Brian King sauntered on stage Saturday night with only his drummer, David Prowse, aiding him. King and Prowse, members of the band Japandroids, charged into their lead single, “Near to the Wild Heart of Life,” and mid-verse, King hocked a loogie the size of a small bird that clung to an oversized amp for the entire show.
Cloud Nothings, a Cleveland punk outfit, opened for Japandroids and put on a stunning set with their drummer playing a lead role--even while only on a half-sized drum kit. After one jam, an audience member shouted, “The drummer rules!” only to be corrected by Cloud Nothings’ bassist, TJ Duke, who responded, “The drummer has a name, call him Jayson.”
Jayson undoubtedly ruled.
Jayson captivated fans with faces that made the audience members concerned for his sanity while he pounded a kit solely containing a bass drum, a snare, a tom, a cymbal and a high-hat. His frantic solos brought color to the opening set, and front-man Dylan Baldi still found a moment to remind everyone to donate to the Planned Parenthood tables. Still, the crowd was anxious for the band whose lyrics they all knew by heart.
Japandroids have a unique energy as a two-piece indie-punk act, known for relentless touring during album cycles followed by periods of hibernation to recover. After “Celebration Rock,” their 200-show world tour from March 2012 to November 2013, they released a Facebook post saying they were going to “disappear into the ether.”
Fans were so obsessive during the Vancouver punks' absence that blog articles popped up years after with headlines like, “Yo, Japandroids, Where You at, Dawgs?” in April 2015 and “The Incredible Disappearance of Japandroids” in November 2015. The band produced radio silence for nearly three full years: no shows, no new music, no social media.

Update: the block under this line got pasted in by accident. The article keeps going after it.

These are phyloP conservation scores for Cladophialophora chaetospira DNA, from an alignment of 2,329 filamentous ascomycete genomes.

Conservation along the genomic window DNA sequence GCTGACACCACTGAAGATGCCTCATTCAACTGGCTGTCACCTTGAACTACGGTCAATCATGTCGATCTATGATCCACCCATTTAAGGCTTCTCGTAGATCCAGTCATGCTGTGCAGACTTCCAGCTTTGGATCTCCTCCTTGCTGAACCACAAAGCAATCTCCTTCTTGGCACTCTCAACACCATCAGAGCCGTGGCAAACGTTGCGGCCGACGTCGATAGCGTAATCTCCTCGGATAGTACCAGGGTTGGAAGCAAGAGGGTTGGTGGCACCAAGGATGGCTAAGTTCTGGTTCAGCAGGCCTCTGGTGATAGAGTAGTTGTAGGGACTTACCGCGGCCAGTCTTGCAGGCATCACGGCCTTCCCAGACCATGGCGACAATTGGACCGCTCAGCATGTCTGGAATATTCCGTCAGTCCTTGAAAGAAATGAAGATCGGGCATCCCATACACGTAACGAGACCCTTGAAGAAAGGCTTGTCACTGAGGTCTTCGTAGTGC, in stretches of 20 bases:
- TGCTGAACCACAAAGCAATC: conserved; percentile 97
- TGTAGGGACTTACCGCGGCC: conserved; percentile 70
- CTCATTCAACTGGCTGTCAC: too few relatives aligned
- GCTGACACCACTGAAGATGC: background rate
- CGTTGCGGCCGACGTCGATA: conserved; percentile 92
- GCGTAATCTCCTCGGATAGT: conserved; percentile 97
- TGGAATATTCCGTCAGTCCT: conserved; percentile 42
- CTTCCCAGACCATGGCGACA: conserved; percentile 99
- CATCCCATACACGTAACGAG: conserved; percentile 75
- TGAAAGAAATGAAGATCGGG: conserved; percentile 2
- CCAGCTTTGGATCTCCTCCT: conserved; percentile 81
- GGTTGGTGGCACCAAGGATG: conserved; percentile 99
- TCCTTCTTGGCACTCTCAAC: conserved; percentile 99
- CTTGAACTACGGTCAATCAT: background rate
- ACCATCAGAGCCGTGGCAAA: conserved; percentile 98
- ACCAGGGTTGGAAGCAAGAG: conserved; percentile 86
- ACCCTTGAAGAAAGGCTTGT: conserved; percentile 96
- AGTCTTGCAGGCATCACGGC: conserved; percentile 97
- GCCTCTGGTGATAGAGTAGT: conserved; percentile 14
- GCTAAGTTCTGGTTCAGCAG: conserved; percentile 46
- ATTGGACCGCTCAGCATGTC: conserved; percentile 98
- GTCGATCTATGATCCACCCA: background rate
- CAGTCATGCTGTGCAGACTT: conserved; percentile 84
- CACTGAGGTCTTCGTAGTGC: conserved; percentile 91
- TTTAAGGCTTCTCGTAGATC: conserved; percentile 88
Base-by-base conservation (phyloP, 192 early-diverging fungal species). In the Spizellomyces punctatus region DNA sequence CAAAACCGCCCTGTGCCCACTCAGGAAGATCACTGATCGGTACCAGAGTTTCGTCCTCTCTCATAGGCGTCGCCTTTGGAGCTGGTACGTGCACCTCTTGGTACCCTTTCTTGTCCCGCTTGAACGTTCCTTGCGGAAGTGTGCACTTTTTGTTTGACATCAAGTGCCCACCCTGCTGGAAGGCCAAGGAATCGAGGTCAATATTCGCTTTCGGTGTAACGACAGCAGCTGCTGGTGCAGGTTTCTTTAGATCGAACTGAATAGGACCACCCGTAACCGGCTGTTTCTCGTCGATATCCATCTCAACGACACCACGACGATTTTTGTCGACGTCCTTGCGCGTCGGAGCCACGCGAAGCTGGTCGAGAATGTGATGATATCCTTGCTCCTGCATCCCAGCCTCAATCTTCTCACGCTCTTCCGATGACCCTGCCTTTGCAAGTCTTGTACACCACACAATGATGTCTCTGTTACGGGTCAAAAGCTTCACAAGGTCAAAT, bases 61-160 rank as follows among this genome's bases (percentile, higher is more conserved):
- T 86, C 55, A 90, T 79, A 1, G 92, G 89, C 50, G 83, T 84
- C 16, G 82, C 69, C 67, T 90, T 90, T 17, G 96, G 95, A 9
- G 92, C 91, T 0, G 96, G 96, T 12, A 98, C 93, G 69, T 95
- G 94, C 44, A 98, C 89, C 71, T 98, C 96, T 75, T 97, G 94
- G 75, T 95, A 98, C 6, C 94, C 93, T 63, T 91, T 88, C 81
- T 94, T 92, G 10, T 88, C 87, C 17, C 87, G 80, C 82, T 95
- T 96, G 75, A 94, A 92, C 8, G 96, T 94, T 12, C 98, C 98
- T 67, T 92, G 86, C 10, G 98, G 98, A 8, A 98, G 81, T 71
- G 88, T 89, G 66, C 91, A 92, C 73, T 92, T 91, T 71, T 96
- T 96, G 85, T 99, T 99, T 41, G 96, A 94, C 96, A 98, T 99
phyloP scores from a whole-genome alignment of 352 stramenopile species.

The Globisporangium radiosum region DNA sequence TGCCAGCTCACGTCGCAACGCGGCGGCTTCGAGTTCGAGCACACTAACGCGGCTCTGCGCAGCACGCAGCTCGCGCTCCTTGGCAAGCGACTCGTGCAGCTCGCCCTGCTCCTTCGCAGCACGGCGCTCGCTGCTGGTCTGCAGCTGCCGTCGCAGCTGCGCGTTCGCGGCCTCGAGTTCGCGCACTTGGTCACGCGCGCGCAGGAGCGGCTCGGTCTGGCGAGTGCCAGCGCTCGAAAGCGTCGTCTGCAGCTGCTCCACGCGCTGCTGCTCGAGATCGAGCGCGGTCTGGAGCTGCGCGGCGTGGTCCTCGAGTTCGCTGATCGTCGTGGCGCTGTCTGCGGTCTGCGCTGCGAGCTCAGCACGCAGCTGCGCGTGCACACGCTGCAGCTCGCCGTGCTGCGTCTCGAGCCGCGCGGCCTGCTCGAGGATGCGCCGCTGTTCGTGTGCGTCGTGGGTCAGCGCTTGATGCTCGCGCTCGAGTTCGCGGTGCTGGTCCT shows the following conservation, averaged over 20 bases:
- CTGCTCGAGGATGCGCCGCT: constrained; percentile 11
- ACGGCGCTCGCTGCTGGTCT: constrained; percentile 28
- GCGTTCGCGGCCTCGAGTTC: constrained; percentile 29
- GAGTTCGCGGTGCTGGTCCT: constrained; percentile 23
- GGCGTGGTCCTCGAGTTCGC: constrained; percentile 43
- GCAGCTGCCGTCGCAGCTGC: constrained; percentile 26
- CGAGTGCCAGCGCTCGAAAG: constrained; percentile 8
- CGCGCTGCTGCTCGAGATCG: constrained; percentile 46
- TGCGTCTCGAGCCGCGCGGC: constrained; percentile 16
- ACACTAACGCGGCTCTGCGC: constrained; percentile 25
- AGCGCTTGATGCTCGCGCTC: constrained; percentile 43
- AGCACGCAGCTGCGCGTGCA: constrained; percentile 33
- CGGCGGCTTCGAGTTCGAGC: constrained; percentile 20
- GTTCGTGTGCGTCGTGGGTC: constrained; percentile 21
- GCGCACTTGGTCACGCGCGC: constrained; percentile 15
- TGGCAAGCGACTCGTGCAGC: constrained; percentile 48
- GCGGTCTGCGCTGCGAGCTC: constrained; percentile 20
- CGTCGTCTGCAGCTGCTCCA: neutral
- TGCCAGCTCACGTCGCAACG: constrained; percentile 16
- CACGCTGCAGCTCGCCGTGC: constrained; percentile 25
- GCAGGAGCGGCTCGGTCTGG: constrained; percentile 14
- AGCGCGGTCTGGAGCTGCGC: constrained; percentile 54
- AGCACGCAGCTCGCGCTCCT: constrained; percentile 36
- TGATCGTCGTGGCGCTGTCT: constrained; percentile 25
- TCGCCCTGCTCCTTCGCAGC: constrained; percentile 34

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Last November, Japandroids triumphantly returned with the title track for their third record, “Near to the Wild Heart of Life,” an album that showed the band maturing lyrically and instrumentally, as they settled down into a more domestic lifestyle. During their hibernation, Prowse and King spent significant time away from each other. The former stayed in Vancouver, and the latter split time with his girlfriend in Mexico City and closer to home in Toronto.
But as the duo took to the stage, the time spent apart came unnoticed.
King’s hair glistened from the moment they walked out, sweaty even before strumming his telecaster. He performed like a classic rock showman, taking shots between songs, wearing concerningly tight jeans and strutting closing enough to the stage’s edge for fans to grasp at his blacked-out boots.
Japandroids finally closed out the night with the ascendant pseudo-breakup track, “House That Heaven Built,” which reaches its climax at the line, “But I’m not yours to die for anymore/ So I must live.” “Heaven” presents a sentiment crucial to the band, showcasing an unparalleled earnestness, while reaching for a “house built of living light,” because Japandroids have no interest in playing it cool.
They’re extremely self-serious for a band that once sang, “She had wet hair say what you will/ I don’t care I couldn’t resist it,” but somehow it works. There’s no pretense with Japandroids, just pure passion and yearning and sweat and loogies with more hang-time than Jordan in his prime.
Contact lifestyle writer Conner Evans at firstname.lastname@example.org.
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